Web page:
Israeli ultra-Orthodox in mass rally over army draft
Hundreds of thousands of ultra-Orthodox Jews have held a mass prayer in Jerusalem against plans to conscript more of their young men into the Israeli army.
New legislation that would end wholesale exemptions for students at Jewish seminaries is expected to pass in the coming weeks.
A draft bill sets quotas for ultra-Orthodox men to join military or civilian public service.
Those who refuse could face prison.
The ultra-Orthodox demonstration closed off the main entrance to Jerusalem and blocked off many roads to traffic.
Men and teenagers dressed in black hats and coats carried signs that read "The holy Torah will win" and "Please save me from the hands of my brothers".
Rabbis read prayers against the draft over loudspeakers as crowds joined in, swaying backwards and forwards.
In an unusual display of unity, all the three major ultra-Orthodox Jewish streams were represented: Lithuanian, Hassidic and Sephardic.
The ultra-Orthodox or haredim, say that army service would stop them devoting themselves to the study of religious scriptures, which is seen as a foundation of Jewish life.
"There are a lot of different types at this one demonstration. The real issue is that this new law will stop us practising the Torah as we should," says a yeshiva student, Yehudi. "This is another threat to the Jewish nation."
"We want to stay in education," adds another student, Shmoli. "If we are forced to go into the army there will be a lot of dangers to our religious beliefs."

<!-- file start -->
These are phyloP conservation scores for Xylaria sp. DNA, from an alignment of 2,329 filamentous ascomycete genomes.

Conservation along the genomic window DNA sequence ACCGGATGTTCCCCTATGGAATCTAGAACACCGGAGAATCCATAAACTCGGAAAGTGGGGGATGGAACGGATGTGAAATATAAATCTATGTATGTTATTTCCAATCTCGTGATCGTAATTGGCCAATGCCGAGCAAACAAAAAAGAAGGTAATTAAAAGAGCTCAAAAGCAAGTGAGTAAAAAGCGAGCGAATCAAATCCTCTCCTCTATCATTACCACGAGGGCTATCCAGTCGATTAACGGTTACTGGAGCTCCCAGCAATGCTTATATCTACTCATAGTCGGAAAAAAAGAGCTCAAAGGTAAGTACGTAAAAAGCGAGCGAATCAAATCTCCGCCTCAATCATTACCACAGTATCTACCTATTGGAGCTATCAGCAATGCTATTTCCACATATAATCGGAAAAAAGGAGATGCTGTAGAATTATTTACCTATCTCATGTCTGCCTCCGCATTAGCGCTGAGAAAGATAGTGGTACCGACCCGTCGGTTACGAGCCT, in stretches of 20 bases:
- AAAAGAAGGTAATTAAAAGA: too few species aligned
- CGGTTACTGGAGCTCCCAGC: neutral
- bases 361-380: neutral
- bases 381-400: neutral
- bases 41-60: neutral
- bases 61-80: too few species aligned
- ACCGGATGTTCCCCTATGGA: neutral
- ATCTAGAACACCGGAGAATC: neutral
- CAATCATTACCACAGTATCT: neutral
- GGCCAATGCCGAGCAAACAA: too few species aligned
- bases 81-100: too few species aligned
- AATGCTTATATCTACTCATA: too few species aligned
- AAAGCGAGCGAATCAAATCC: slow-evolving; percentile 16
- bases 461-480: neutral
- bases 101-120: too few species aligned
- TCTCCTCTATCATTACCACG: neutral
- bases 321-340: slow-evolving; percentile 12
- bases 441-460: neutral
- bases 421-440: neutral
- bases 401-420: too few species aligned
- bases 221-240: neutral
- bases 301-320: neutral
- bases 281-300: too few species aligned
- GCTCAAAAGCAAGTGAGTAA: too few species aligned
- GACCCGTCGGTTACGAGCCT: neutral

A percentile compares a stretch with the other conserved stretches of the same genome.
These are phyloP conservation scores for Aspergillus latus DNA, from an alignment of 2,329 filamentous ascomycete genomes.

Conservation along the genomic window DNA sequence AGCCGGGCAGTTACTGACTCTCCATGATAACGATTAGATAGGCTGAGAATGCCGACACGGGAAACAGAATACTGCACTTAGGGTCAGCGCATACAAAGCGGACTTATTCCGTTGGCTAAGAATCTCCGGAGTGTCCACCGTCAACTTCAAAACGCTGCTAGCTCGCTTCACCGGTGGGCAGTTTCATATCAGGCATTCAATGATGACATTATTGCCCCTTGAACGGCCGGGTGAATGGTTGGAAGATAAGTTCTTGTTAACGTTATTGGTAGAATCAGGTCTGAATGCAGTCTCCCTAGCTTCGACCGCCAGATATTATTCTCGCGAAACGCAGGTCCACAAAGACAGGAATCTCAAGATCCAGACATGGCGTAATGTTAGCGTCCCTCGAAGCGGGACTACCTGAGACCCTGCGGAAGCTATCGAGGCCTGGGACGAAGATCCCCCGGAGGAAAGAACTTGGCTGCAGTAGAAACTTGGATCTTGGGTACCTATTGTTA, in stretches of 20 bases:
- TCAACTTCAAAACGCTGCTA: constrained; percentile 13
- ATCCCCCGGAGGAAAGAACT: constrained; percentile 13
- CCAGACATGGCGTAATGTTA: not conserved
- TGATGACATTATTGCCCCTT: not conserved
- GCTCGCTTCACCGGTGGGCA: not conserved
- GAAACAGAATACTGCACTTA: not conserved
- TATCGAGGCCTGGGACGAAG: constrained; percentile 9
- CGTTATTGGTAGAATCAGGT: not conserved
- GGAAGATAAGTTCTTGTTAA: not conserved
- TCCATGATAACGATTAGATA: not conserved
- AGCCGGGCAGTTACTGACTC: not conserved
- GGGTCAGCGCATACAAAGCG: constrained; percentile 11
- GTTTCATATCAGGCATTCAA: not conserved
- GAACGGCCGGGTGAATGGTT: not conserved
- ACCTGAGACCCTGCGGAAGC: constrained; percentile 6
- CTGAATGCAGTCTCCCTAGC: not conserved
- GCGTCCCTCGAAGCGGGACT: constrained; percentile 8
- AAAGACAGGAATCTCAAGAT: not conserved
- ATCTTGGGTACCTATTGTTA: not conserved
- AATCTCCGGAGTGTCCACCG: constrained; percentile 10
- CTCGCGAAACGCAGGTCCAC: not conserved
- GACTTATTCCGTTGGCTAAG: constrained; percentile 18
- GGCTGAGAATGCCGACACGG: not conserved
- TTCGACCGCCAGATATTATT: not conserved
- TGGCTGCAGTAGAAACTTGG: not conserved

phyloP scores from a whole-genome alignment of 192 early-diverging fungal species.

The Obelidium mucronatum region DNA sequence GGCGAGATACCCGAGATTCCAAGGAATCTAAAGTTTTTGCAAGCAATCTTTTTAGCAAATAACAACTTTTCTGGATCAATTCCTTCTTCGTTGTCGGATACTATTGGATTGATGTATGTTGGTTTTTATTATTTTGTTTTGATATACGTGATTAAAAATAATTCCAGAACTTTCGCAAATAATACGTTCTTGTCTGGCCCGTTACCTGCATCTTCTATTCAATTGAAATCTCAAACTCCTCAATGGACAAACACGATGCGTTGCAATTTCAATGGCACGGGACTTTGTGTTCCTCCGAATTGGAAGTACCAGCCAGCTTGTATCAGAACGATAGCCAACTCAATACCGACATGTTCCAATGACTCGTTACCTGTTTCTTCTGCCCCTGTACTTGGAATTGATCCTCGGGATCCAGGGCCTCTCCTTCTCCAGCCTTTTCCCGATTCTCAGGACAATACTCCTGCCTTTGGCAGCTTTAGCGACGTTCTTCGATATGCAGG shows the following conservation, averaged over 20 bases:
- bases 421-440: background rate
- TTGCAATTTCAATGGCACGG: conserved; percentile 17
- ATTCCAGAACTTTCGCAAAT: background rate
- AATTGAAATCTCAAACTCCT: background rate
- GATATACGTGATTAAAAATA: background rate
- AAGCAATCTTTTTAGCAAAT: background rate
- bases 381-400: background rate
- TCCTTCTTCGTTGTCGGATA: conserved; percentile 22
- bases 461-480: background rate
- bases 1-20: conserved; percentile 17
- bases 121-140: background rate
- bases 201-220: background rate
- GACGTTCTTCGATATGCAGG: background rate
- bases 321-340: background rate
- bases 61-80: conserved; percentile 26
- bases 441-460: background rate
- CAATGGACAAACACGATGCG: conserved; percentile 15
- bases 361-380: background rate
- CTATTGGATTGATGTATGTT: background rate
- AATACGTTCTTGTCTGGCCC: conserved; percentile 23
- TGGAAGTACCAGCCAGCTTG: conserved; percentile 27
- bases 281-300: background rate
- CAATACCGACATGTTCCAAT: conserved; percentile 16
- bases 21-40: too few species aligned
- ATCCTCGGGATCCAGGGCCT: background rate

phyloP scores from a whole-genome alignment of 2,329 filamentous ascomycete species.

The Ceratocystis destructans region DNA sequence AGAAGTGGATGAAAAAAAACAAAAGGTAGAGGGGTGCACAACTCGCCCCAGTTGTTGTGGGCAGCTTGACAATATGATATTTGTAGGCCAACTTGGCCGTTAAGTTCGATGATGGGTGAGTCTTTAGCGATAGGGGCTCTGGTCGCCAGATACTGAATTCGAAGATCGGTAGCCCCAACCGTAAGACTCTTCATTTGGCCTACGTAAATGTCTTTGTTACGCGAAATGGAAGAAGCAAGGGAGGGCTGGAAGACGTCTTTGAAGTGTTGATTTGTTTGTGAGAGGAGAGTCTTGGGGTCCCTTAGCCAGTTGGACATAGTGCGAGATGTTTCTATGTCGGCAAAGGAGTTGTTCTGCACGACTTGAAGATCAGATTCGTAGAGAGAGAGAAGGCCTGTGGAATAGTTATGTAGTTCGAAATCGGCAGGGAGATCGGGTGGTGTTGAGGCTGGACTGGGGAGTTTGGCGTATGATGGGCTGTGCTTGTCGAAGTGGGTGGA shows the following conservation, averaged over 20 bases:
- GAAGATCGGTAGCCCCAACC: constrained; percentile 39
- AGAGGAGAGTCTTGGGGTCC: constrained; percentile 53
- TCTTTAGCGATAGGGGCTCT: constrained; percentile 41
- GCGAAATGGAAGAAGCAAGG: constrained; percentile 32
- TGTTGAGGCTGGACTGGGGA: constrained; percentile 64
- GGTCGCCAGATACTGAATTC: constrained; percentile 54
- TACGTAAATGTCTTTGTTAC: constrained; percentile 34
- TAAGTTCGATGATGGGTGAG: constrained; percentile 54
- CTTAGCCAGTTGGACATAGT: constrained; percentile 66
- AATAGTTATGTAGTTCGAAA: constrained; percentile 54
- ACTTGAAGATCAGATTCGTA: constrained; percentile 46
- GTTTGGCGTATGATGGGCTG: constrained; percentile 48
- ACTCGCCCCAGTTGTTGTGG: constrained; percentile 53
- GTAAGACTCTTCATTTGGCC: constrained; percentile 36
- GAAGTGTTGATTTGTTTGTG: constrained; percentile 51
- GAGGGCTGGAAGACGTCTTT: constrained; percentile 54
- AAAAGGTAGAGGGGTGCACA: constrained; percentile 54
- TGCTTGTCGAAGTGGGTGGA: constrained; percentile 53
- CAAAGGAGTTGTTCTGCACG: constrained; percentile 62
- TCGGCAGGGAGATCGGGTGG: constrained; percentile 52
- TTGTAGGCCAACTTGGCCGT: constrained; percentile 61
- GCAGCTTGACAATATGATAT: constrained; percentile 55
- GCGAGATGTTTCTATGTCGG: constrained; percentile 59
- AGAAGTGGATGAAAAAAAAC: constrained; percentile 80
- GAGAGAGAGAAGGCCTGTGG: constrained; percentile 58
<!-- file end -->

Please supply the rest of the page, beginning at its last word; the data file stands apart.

"For example you have mingling of the sexes. This is not the way we were brought up."
Exemptions from military conscription were given to the ultra-Orthodox when Israel was created in 1948. At that time there were only 400 yeshiva students.
Now owing to their high birth rate, the ultra-Orthodox account for about 10% of the country's population of about eight million people.
They are a relatively poor social group. Most ultra-Orthodox men are unemployed because of their religious studies and rely on donations, state benefits and their wives' wages to live.
This has long caused resentment among Israel's secular majority leading to a demand for the ultra-Orthodox to share the so-called social burden.
In the past, Israel's coalition governments have often relied on the support of ultra-Orthodox partners, making it hard to make political changes that affect their communities.
However the current Israeli cabinet has no ultra-Orthodox members and parties are pushing for the Prime Minister Benjamin Netanyahu to make reforms.
Some Israeli political leaders hope that a new approach will ultimately see more ultra-Orthodox men also entering the workplace.